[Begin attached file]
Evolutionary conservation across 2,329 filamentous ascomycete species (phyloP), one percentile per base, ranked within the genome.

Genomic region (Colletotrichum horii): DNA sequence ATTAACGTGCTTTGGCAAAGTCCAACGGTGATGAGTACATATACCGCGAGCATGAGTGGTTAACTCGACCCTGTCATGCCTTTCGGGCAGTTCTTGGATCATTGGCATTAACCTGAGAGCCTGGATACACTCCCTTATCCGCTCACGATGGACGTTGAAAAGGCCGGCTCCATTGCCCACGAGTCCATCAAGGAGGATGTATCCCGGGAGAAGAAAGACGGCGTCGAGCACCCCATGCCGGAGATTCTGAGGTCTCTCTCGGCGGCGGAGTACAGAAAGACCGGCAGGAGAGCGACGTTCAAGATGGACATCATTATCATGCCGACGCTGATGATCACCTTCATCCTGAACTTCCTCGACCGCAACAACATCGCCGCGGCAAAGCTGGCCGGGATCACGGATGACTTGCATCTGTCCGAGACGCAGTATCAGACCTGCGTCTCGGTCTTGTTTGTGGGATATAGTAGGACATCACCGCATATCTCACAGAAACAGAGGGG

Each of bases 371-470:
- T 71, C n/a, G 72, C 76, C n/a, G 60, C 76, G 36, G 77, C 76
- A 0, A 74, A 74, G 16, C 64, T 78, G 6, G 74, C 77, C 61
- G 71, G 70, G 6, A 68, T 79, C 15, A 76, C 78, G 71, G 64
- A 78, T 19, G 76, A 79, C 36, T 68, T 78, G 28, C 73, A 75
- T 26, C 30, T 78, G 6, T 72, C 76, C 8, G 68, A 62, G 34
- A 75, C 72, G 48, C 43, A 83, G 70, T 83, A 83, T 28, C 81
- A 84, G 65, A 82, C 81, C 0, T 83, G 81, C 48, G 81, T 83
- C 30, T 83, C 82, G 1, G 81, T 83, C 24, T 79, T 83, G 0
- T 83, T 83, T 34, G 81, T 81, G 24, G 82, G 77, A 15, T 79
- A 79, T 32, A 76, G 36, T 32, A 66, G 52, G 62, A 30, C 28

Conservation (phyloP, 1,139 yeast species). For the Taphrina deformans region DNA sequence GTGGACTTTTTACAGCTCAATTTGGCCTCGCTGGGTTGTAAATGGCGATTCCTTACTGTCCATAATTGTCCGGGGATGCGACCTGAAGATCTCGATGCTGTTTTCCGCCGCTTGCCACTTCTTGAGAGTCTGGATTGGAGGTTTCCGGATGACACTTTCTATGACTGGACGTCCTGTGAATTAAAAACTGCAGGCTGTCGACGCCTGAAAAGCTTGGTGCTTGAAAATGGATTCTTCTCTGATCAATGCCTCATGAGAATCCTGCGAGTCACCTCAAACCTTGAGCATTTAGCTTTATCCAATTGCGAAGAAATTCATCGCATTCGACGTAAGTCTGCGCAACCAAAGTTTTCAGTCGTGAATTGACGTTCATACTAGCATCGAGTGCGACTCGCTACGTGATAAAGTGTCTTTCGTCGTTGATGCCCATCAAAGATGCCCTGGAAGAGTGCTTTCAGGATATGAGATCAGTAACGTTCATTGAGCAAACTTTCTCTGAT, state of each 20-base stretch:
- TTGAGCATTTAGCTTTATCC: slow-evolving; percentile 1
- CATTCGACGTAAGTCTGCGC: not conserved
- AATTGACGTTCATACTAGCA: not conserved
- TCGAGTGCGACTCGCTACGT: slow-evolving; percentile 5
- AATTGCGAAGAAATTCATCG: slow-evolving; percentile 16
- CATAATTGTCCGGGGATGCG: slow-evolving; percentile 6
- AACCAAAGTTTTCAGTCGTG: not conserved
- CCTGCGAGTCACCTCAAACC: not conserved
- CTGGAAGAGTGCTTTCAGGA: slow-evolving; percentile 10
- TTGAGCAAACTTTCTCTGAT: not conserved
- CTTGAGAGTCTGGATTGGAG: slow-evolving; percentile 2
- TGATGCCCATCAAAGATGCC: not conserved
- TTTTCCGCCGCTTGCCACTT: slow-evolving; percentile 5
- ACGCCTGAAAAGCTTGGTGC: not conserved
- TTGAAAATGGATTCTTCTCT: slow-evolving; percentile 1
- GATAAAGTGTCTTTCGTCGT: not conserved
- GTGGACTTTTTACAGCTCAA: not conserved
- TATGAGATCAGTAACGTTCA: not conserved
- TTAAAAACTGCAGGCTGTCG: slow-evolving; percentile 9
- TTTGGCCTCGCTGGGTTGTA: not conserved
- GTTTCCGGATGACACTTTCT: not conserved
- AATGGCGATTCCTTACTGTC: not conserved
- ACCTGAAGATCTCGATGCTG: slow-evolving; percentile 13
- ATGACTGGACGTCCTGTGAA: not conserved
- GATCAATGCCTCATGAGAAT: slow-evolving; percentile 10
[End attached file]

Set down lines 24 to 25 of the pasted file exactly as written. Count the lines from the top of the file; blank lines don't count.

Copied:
- TTGAGCAAACTTTCTCTGAT: not conserved
- CTTGAGAGTCTGGATTGGAG: slow-evolving; percentile 2